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A pilot randomized control trial investigating the effect of mindfulness practice on pain tolerance, psychological well-being, and physiological activity
Objective: To investigate the effect of mindfulness training on pain tolerance, psychological well-being, physiological activity, and the acquisition of mindfulness skills.
Methods: Forty-two asymptomatic University students participated in a randomized, single-blind, active control pilot study. Participants in the experimental condition were offered six (1-h) mindfulness sessions; control participants were offered two (1-h) Guided Visual Imagery sessions. Both groups were provided with practice CDs and encouraged to practice daily. Pre–post pain tolerance (cold pressor test), mood, blood pressure, pulse, and mindfulness skills were obtained.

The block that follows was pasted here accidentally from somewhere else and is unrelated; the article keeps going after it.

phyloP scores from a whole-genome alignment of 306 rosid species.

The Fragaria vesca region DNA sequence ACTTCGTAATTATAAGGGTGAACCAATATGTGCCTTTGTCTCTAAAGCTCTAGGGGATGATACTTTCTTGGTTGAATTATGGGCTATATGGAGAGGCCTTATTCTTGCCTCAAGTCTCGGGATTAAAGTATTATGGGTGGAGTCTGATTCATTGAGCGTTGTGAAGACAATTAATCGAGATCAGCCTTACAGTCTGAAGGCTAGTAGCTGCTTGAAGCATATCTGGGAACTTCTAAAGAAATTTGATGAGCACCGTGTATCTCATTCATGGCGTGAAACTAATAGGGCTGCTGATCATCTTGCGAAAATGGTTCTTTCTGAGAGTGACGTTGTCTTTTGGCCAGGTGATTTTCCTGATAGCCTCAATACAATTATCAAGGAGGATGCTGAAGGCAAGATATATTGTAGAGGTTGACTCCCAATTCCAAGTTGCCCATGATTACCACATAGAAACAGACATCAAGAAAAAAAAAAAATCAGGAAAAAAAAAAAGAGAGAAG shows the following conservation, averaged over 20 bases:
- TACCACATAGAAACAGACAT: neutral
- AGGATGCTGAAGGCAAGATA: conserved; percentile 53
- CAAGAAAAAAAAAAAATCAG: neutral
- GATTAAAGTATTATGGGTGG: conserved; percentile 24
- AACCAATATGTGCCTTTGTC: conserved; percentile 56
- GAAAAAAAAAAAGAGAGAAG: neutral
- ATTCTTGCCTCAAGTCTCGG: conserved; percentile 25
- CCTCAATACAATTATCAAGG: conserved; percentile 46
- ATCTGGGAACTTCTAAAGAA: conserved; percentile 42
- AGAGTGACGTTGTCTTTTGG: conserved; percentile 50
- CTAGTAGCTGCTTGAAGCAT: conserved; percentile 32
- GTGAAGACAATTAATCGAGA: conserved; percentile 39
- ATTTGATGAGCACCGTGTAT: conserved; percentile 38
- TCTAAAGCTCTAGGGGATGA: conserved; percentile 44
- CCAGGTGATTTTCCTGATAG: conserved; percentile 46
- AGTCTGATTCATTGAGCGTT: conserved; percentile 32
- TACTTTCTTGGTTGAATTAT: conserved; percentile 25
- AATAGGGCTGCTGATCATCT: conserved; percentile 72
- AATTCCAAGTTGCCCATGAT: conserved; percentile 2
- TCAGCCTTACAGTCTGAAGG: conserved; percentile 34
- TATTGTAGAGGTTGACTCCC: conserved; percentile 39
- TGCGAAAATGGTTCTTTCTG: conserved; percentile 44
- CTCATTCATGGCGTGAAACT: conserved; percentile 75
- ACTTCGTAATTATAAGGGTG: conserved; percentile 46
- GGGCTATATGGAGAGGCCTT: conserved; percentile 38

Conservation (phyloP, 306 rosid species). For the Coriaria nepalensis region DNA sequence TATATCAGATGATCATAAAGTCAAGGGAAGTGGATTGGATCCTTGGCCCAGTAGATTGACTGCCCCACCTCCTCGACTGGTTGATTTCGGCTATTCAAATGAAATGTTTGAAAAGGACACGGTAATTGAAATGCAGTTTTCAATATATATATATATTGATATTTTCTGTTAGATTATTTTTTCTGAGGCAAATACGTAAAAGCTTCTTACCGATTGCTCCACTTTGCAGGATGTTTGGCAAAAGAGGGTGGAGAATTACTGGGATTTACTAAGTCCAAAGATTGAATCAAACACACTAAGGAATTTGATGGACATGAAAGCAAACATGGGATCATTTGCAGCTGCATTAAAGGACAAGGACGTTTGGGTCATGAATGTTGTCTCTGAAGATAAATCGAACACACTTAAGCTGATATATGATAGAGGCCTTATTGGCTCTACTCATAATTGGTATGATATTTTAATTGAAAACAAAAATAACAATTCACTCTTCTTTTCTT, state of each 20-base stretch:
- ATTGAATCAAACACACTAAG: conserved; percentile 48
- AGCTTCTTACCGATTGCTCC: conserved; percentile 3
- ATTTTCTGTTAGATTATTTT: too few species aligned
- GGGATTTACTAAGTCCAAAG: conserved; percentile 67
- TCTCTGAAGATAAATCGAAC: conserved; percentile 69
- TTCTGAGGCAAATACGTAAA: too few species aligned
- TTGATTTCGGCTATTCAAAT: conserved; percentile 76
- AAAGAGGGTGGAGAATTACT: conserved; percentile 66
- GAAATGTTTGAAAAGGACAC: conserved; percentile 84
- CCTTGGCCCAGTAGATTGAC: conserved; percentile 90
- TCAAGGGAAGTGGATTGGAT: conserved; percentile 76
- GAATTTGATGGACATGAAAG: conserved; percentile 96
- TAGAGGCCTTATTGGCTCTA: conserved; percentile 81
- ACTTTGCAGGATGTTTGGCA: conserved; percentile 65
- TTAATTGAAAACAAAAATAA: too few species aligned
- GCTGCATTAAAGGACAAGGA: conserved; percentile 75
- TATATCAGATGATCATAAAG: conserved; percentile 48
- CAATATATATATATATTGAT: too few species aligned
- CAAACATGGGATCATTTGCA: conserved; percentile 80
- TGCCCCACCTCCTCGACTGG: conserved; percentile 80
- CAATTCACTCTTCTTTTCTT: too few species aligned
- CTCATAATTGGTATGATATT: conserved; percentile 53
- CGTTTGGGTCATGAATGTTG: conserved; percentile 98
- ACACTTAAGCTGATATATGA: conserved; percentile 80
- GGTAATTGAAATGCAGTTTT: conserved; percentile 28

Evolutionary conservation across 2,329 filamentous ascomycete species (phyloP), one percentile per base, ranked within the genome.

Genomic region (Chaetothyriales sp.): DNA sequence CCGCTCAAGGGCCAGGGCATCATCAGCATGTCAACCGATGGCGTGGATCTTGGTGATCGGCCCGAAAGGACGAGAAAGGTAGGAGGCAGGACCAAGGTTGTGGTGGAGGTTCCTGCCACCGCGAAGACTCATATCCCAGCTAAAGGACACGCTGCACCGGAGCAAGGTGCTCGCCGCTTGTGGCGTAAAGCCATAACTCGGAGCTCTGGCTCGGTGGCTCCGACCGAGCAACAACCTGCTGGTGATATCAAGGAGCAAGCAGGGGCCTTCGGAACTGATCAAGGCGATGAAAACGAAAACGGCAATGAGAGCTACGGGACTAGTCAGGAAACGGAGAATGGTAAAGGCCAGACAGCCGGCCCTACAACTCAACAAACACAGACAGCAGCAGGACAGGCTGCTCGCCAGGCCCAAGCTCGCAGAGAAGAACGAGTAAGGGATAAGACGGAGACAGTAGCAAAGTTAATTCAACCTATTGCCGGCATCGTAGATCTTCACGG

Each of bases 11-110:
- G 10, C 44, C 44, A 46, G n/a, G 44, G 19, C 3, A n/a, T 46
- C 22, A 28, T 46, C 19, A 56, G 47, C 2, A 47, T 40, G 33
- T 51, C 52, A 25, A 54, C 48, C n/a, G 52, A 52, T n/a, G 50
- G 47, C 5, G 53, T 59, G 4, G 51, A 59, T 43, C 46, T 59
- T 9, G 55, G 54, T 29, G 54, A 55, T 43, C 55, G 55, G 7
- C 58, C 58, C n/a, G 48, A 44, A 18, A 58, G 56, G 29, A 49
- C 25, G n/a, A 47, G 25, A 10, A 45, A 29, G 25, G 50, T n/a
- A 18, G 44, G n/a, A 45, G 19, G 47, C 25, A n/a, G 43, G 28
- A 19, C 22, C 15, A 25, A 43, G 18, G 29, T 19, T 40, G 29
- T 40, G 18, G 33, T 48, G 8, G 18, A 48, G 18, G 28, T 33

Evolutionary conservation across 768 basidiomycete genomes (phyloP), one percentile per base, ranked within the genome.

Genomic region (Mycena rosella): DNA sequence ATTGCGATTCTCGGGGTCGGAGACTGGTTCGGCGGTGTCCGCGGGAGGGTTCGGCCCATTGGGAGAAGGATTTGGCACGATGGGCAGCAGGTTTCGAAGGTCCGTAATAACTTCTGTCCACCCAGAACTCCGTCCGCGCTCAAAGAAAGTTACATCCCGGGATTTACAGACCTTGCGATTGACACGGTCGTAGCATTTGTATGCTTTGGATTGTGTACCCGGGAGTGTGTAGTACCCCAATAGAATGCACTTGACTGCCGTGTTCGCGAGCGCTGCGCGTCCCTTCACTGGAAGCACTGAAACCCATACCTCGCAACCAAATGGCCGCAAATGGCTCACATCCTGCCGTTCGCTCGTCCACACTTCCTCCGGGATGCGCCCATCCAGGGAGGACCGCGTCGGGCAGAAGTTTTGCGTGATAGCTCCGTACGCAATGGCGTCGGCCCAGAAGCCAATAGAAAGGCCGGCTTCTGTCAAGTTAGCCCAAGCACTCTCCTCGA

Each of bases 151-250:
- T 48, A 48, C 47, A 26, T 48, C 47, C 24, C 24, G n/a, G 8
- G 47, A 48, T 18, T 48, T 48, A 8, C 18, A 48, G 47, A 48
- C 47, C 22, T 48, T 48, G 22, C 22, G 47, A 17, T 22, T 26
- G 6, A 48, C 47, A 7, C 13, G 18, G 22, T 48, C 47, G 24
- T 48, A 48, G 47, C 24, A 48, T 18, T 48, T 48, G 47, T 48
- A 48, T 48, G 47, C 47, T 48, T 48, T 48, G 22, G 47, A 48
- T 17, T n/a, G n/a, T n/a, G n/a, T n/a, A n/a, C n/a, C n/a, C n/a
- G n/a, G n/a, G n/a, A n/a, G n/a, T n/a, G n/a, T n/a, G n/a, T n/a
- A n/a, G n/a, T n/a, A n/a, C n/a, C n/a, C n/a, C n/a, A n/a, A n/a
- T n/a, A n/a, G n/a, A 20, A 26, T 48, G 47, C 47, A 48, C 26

Results: Pain tolerance significantly increased in the mindfulness condition only. There was a strong trend indicating that mindfulness skills increased in the mindfulness condition, but this was not related to improved pain tolerance. Diastolic blood pressure significantly decreased in both conditions.Conclusion: Mindfulness training did increase pain tolerance, but this was not related to the acquisition of mindfulness skills.
Publication titleJournal of Psychosomatic Research
Department/SchoolTasmanian School of Medicine
PublisherPergamon-Elsevier Science Ltd
Place of publicationThe Boulevard, Langford Lane, Kidlington, Oxford, England, Ox5 1Gb
Rights statementThe definitive version is available at http://www.sciencedirect.com